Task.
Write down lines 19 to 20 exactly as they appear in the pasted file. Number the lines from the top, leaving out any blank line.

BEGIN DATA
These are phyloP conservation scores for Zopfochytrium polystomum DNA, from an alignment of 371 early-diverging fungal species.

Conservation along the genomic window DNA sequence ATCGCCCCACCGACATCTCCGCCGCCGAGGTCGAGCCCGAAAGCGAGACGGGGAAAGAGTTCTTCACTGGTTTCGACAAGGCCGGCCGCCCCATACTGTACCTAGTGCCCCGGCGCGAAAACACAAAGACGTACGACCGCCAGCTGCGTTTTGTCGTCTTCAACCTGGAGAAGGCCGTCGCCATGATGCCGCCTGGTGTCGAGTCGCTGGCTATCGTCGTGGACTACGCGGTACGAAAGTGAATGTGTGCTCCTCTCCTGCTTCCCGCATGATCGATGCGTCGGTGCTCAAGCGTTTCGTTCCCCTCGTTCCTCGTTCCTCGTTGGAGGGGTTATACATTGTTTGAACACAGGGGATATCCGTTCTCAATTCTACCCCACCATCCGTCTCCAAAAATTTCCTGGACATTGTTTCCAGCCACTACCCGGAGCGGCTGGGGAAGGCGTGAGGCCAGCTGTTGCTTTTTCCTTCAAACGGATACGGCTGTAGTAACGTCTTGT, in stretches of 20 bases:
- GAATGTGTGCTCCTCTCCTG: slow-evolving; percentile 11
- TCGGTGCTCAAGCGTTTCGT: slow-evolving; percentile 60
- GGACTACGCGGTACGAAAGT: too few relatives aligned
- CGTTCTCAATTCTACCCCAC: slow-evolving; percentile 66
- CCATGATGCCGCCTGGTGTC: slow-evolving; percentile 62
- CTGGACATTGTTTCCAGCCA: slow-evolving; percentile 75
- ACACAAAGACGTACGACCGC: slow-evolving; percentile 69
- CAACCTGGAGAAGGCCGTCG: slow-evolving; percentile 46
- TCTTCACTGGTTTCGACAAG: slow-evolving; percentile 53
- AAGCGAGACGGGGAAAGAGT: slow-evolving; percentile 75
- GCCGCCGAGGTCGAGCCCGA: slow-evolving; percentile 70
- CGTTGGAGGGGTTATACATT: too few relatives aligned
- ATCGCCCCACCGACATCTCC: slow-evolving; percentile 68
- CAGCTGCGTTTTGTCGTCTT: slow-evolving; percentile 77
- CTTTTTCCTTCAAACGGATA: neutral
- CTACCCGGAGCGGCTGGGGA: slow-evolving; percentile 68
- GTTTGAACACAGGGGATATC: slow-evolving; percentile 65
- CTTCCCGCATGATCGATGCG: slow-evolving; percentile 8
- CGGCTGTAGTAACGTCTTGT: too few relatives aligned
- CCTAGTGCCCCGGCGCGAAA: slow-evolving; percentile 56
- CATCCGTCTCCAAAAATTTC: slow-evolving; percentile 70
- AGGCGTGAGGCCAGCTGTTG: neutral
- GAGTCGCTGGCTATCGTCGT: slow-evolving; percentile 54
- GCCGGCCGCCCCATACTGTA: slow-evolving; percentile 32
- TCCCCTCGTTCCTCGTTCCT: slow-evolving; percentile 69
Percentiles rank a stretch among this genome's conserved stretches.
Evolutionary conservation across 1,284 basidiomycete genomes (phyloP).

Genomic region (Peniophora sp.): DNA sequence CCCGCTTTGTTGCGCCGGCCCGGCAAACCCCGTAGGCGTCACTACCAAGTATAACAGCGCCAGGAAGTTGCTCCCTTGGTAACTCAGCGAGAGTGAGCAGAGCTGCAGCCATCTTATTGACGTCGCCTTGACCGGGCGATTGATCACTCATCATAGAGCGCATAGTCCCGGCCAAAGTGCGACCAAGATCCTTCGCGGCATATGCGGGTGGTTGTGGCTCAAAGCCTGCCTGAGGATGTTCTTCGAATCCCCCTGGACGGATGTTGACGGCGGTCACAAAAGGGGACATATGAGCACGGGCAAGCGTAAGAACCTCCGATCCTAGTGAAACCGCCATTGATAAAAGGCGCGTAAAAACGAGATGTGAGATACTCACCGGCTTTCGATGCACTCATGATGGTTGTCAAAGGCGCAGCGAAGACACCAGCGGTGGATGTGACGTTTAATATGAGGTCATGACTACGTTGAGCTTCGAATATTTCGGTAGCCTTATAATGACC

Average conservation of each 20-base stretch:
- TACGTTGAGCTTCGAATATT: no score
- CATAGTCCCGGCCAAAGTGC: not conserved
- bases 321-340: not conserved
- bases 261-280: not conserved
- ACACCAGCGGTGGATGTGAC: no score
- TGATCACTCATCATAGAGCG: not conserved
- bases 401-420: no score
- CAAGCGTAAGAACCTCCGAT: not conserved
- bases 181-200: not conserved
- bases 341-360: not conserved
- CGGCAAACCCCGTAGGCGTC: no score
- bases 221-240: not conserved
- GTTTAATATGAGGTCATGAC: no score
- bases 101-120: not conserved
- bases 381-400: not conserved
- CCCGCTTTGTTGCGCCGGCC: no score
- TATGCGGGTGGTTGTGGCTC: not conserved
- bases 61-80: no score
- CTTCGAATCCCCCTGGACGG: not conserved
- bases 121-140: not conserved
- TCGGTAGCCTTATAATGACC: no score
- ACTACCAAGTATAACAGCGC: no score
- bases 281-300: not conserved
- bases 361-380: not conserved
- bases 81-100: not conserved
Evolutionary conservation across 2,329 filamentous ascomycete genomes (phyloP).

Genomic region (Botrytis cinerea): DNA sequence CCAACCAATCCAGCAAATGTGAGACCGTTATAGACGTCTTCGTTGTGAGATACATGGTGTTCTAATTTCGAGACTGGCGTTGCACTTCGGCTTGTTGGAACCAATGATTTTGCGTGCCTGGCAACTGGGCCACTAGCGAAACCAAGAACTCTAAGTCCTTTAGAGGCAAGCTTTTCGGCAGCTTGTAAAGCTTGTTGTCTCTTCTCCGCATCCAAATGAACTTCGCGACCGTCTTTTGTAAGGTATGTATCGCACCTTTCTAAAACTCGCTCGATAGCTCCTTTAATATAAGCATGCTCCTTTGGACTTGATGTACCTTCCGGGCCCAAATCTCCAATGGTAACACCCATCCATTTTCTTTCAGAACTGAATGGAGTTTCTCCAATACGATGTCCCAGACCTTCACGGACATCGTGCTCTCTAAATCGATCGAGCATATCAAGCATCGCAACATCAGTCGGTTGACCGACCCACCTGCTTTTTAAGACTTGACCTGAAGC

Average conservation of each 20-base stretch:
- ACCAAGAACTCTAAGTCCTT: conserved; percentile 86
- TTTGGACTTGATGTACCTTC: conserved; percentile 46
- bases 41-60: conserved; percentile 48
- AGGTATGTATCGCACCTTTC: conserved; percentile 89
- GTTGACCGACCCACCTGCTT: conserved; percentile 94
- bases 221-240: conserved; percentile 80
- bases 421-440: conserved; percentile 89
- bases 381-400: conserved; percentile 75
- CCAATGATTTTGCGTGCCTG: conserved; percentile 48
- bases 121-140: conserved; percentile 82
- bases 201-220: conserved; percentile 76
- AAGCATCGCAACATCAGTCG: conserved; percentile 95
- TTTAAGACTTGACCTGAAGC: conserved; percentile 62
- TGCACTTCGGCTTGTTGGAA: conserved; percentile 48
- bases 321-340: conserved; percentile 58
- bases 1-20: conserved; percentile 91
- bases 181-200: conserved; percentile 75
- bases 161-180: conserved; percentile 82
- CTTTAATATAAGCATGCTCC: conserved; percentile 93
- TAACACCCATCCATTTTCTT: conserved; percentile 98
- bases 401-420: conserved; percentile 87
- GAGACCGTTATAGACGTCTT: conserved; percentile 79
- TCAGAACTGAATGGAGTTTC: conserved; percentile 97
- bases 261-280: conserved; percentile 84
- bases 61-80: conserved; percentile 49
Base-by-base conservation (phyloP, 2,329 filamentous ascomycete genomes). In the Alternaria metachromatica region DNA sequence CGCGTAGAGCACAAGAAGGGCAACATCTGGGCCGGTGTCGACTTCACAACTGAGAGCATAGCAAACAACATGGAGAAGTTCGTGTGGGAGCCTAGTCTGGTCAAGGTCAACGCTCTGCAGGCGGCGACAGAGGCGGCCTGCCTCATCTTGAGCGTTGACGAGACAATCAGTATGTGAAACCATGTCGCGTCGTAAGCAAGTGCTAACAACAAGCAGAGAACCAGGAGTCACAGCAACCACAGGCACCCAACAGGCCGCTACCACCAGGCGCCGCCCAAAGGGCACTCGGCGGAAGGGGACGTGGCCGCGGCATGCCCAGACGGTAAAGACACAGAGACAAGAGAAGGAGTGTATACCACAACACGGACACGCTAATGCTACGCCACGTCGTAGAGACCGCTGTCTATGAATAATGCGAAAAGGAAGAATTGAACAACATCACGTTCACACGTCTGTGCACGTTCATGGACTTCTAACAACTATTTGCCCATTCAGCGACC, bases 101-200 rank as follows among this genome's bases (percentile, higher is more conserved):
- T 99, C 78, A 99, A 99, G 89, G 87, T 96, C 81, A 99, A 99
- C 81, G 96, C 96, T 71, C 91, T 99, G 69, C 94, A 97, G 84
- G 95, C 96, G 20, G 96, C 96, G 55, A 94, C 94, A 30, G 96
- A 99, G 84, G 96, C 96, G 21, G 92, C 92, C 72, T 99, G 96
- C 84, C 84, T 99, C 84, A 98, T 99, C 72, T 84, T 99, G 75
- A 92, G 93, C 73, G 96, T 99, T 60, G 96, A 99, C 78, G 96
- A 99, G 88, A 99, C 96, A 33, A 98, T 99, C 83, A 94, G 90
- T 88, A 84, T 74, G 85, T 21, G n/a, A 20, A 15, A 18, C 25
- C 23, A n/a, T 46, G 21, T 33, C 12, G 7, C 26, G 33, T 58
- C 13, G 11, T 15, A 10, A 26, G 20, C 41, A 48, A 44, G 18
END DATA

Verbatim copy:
- GTTTGAACACAGGGGATATC: slow-evolving; percentile 65
- CTTCCCGCATGATCGATGCG: slow-evolving; percentile 8